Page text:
The navy chief, Adm. Vladimir Kuroyedov, had said in September that the navy was tentatively planning to raise the submarine in August 2004. Kuroyedov said at the time that the stricken submarine posed no immediate radiation hazard, but that there was a danger the radiation level could increase.
Russian officials have said radiation levels remained normal in the sinking area near the entrance to Kola Bay, some 350 kilometres north of the Arctic Circle where Finland and Norway abut Russia. Indepenpendent analyses carried out buy Bellona in September confirmed this.
But environmental experts, including Bellona, have warned that the submarine’s twin nuclear reactors could eventually leak deadly radiation, posing high risks of contamination in the area, which is located amid busy shipping routes and rich fishing grounds.
Planning of the now-2005 operation has started, the paper reported, citing an unidentified Naval source. The lifting will be complicated by the fact that the vessel sank in a location of high shipping traffic. Costs are estimated to $60m, the same as it cost to lift the Kursk submarine from 108 metres of water, which sank in 2000, killing all crew members aboard, the paper reported.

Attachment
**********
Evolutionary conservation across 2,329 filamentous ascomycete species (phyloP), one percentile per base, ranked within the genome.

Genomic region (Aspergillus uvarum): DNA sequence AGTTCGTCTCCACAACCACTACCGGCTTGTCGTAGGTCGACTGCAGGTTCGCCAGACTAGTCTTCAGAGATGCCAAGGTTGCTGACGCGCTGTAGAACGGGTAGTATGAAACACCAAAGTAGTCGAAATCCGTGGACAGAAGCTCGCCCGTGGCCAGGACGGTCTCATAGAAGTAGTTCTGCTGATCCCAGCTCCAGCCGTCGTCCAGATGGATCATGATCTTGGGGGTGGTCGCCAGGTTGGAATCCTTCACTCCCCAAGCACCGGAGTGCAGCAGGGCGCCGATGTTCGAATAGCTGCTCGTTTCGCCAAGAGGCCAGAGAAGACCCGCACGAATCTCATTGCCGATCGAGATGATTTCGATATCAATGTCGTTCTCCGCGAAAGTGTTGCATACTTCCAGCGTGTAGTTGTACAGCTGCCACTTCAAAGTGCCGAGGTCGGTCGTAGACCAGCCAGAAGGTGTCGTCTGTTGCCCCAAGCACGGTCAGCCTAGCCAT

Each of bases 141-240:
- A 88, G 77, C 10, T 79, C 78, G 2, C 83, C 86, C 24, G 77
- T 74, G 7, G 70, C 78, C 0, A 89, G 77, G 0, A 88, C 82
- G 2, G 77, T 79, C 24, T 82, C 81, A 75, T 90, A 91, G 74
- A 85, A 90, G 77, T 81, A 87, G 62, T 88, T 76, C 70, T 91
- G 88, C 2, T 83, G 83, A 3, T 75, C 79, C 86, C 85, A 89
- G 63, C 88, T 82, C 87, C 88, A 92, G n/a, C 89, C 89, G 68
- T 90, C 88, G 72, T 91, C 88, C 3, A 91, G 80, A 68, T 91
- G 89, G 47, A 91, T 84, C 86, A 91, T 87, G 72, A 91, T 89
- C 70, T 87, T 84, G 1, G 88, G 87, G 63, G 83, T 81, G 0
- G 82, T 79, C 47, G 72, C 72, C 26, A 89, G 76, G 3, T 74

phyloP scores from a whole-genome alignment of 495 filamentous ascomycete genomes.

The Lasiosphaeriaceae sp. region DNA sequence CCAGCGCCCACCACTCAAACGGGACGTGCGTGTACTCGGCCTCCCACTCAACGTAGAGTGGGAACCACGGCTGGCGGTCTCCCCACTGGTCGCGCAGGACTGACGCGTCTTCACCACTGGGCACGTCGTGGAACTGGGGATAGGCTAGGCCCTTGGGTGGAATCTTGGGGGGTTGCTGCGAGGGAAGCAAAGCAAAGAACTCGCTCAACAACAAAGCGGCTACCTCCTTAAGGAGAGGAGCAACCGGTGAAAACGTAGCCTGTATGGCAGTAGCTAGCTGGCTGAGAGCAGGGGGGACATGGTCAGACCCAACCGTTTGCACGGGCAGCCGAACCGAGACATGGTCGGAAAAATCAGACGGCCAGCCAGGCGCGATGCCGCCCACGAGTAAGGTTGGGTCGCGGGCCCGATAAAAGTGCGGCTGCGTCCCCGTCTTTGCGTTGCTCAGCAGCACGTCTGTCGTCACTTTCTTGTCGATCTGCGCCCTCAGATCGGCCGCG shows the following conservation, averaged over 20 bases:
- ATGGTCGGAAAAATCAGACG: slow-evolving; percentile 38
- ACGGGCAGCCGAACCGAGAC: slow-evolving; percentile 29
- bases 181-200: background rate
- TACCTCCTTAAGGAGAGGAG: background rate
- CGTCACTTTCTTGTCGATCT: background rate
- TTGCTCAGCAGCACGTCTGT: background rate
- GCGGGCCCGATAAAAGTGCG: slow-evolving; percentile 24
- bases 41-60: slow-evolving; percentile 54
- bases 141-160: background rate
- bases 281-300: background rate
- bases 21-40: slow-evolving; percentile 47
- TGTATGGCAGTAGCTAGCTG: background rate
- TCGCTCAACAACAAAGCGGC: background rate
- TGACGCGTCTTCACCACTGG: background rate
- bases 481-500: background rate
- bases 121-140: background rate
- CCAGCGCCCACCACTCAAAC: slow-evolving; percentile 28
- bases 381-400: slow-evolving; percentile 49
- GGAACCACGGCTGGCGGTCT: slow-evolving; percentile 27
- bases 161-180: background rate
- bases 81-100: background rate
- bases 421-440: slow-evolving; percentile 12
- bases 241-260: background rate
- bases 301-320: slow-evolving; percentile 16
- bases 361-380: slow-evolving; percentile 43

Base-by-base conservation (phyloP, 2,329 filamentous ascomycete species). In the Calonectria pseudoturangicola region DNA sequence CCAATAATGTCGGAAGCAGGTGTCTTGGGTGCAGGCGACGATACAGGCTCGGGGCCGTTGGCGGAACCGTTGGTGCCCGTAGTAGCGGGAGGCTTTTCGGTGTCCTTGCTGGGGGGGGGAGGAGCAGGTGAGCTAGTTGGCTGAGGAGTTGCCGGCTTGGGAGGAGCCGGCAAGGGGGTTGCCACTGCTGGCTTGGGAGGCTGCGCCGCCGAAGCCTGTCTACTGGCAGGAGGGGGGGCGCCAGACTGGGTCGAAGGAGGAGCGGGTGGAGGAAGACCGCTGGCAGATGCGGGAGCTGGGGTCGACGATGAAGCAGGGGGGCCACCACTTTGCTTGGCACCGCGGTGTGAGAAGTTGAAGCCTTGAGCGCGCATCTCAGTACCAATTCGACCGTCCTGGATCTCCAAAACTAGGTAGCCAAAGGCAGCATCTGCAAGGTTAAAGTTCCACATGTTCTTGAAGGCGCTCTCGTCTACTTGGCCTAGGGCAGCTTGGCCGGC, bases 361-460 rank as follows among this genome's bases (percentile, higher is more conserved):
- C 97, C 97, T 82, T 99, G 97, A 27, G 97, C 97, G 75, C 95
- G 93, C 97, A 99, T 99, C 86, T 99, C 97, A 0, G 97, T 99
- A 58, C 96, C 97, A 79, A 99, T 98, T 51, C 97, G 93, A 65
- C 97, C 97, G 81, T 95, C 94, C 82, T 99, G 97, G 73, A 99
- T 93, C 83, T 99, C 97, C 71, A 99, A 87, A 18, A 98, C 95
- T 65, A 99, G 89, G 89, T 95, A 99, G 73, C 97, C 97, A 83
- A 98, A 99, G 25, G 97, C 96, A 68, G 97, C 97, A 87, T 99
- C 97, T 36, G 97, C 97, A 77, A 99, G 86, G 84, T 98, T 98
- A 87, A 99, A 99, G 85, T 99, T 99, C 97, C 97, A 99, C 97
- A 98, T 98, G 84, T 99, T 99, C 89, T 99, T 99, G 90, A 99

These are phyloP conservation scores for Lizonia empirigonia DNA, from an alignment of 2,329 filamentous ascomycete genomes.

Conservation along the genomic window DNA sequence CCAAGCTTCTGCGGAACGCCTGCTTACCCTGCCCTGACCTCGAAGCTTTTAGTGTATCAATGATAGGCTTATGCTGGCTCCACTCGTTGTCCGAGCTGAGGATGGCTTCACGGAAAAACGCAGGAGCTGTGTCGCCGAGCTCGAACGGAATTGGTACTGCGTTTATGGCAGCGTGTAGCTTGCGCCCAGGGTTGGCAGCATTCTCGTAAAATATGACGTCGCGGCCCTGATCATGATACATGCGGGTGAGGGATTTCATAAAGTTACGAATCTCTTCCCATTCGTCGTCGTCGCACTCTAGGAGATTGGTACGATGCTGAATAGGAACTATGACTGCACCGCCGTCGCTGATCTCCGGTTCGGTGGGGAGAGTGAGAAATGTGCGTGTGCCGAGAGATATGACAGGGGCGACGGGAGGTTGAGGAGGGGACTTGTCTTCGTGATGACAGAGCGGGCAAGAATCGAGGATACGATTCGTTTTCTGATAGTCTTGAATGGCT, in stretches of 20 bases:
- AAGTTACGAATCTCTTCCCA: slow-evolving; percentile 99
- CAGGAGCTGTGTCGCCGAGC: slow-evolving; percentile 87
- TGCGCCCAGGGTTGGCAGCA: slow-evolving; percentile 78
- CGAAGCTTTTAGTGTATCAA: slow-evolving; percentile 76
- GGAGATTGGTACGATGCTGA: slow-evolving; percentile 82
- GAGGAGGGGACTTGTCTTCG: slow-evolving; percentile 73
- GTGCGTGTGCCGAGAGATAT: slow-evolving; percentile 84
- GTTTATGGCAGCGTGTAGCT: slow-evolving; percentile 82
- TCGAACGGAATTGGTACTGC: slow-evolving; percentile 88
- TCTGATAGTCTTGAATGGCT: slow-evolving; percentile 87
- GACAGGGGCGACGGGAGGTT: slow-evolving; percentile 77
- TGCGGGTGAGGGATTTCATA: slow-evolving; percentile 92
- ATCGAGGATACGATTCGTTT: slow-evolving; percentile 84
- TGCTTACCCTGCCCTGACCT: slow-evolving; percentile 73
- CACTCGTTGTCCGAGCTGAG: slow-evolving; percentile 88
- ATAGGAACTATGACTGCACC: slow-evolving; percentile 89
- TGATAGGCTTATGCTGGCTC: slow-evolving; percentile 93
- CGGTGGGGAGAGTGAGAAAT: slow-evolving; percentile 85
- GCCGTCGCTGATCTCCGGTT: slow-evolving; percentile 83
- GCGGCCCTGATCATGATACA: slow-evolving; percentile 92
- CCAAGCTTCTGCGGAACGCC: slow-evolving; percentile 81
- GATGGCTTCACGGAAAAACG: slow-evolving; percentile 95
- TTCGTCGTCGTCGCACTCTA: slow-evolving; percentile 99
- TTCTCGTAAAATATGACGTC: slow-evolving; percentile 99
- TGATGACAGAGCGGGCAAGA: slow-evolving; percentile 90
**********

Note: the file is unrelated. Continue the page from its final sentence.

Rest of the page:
The cost figures for raising the K-159 reported in The Barents Observer are dubious given that the depth at which the K-159 lies is nearly twice that from which the Kursk was salvaged. Furthermore, the Russian government has only allocated $4.2m toward the salvage efffort, making the project seem even further out of reach.
Nine of the 10 crew members aboard the K-159 died when the boat sank loaded with 800 kilograms of spent uranium fuelwhile being towed from the Gremikha Naval Base to the Polyarny Shipyard on the northern Kola Peninsula for full dismantlement.
The Russian Navy blmed the K-159 incident on poor operational preparation and human error, which led to the firing of the head of the Gremikha Naval Base, Sergei Zhemchuzhnov and the suspension of the Northern Fleet ‘s commmander, Gennady Suchkov.